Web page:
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how birds make sounds



According to an article in the Nation & World section of the San Mateo
Times (from San Mateo, California) on 12/25/97, entitled "Researchers
discover how birds make sounds," birds do NOT generate sounds principally
from the stretched membranes within the syrinx, but rather it is the medial
and lateral labia that apparently regulate the air flow to facilitate the
birds' songs.  This was discovered when birds whose syringeal membranes
were removed in the laboratory were still able to vocalize "almost
normally."  Examination inside the syrinxes of unaltered birds with an
angioscope further revealed that the two labia move to close the air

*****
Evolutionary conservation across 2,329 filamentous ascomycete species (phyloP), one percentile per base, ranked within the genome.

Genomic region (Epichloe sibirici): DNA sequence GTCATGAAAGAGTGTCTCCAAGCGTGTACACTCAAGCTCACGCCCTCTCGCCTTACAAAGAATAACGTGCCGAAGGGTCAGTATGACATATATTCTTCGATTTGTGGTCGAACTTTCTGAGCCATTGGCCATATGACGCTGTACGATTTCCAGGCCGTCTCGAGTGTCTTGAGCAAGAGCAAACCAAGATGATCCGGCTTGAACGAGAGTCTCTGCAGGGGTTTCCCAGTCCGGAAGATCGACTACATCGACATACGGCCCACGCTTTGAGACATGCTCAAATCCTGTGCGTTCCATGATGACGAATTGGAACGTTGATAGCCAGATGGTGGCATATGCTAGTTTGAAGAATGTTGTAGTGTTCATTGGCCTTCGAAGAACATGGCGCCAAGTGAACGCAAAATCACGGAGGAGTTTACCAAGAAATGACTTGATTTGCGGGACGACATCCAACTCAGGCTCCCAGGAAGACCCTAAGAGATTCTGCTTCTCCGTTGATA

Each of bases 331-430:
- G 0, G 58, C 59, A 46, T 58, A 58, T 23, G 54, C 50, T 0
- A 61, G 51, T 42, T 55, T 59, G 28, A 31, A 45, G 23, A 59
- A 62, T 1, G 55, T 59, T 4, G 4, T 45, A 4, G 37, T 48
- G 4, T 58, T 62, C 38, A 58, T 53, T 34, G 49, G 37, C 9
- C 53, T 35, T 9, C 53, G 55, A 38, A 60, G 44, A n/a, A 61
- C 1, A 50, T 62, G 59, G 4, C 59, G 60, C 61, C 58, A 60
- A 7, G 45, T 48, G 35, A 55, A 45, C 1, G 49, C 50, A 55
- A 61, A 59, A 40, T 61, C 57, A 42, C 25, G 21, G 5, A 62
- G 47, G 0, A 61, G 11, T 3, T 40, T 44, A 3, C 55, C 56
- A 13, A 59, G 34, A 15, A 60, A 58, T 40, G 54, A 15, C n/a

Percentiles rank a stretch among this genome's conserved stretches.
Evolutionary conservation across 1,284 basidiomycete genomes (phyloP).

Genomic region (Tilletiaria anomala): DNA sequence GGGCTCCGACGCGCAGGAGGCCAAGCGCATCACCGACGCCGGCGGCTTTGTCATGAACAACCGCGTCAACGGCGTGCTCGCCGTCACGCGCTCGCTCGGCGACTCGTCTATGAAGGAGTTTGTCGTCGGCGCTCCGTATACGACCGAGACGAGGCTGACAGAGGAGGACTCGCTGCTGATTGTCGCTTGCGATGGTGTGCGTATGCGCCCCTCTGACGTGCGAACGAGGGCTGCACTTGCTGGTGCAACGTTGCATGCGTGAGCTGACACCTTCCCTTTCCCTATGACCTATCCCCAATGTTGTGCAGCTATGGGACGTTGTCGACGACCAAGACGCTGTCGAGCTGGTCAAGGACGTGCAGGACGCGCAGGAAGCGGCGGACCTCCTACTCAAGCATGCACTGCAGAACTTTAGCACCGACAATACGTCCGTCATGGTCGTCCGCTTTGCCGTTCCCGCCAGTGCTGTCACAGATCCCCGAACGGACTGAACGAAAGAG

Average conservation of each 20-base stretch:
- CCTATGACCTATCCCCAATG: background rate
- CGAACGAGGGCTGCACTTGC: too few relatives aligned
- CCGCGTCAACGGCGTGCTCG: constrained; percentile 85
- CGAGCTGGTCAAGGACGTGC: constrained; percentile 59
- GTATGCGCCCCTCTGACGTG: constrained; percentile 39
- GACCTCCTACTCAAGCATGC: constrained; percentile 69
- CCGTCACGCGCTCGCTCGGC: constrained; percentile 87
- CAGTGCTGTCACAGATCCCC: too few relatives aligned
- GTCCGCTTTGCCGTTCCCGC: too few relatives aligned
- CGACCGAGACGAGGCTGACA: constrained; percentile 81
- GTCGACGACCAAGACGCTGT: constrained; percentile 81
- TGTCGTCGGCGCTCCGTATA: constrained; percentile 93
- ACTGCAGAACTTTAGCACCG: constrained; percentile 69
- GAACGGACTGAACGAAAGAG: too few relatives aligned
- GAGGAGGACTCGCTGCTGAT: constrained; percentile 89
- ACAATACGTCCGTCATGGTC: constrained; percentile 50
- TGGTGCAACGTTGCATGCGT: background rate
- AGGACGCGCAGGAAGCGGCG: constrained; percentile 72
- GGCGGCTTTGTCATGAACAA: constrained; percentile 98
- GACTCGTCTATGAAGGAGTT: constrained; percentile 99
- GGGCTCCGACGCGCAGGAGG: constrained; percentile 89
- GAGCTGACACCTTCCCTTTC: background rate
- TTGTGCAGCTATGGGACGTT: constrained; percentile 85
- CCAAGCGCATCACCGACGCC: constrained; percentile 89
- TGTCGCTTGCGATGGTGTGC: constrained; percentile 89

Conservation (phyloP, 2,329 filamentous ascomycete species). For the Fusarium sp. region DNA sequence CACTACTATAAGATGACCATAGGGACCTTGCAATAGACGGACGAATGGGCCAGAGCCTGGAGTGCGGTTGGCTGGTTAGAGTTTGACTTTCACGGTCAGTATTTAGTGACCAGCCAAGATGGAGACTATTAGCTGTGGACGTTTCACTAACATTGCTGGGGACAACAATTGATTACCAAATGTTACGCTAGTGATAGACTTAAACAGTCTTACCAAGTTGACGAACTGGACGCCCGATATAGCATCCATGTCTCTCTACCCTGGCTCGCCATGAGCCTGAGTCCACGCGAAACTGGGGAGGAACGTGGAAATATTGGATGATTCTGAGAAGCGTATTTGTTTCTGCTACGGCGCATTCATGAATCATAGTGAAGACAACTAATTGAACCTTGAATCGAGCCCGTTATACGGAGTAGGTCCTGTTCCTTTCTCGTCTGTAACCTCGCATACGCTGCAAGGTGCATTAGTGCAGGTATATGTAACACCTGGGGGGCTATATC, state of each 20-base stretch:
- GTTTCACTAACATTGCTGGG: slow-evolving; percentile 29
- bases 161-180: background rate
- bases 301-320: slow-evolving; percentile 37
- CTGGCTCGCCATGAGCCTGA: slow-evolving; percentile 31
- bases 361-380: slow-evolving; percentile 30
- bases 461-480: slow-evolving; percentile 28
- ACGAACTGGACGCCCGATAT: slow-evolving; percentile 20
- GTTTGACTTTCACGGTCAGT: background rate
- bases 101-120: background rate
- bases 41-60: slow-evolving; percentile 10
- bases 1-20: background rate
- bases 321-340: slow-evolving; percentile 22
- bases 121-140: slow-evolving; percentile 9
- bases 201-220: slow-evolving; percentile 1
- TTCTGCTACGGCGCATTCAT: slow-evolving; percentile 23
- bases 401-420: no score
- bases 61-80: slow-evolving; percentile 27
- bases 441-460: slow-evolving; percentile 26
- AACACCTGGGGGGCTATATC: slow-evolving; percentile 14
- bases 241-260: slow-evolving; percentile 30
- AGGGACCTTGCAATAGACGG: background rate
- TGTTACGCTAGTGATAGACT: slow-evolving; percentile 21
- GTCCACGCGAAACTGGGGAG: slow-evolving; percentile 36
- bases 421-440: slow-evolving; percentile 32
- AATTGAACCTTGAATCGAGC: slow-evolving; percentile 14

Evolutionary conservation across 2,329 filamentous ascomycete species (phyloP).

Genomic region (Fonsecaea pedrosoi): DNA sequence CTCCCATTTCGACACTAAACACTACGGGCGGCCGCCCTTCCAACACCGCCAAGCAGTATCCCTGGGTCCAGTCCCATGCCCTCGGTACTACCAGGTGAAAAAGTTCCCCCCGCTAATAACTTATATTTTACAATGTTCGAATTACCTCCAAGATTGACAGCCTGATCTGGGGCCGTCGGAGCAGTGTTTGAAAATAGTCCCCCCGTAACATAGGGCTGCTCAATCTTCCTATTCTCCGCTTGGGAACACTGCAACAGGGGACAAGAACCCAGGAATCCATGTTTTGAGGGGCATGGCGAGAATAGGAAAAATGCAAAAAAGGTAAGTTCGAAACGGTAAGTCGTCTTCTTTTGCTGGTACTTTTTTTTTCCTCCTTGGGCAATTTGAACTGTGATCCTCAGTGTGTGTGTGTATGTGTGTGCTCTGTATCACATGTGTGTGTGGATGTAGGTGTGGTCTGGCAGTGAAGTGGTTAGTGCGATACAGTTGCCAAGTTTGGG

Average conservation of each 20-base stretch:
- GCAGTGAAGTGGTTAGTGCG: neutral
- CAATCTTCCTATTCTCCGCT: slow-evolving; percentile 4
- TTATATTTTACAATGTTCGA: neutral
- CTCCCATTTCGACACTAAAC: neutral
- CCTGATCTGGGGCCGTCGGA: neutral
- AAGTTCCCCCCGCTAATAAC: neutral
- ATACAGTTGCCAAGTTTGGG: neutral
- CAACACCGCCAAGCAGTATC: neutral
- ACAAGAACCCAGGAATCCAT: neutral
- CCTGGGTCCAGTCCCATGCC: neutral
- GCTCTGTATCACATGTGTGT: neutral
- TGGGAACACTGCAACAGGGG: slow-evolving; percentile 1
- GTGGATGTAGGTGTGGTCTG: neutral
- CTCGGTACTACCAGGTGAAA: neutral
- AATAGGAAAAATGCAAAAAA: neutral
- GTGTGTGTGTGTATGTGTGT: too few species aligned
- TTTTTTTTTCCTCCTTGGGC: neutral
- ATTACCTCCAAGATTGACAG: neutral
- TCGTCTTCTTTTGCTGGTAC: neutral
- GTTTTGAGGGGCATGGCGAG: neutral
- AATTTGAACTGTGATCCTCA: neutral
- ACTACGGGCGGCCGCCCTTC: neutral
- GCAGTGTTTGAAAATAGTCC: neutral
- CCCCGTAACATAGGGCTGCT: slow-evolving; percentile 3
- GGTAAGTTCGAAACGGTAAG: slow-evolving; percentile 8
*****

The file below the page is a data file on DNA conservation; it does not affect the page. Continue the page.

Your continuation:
passages as singing commences, but could not actually reveal the labia
vibrating, although the researchers expect that this vibration does occur.

The research was carried out by Franz Goller of Indiana University, and Ole
Larsen of Odense University in Denmark, and the study was published on
12/22/97 in the Proceedings of the National Academy of Science.

Goller stated that six muscles control each labium, and that the membranes
within the syrinx are just support structures, although they may add "some
control" to the voice."  Evan Balaban, an avian specialist at the
Neurosciences Institute in San Diego, likens the birds' syringeal labia,
coming together and moving apart from the syringeal wall to allow air to
squeeze through, to human vocal cords, which come together and move apart
to allow puffs of air to get through the larynx.

Would anyone care to comment on whether this new understanding of modern
avian sound production might (or might not) provide insight into the
vocalizations of  nonavian dinosaurs?

Ralph Miller III <gbabcock@best.com>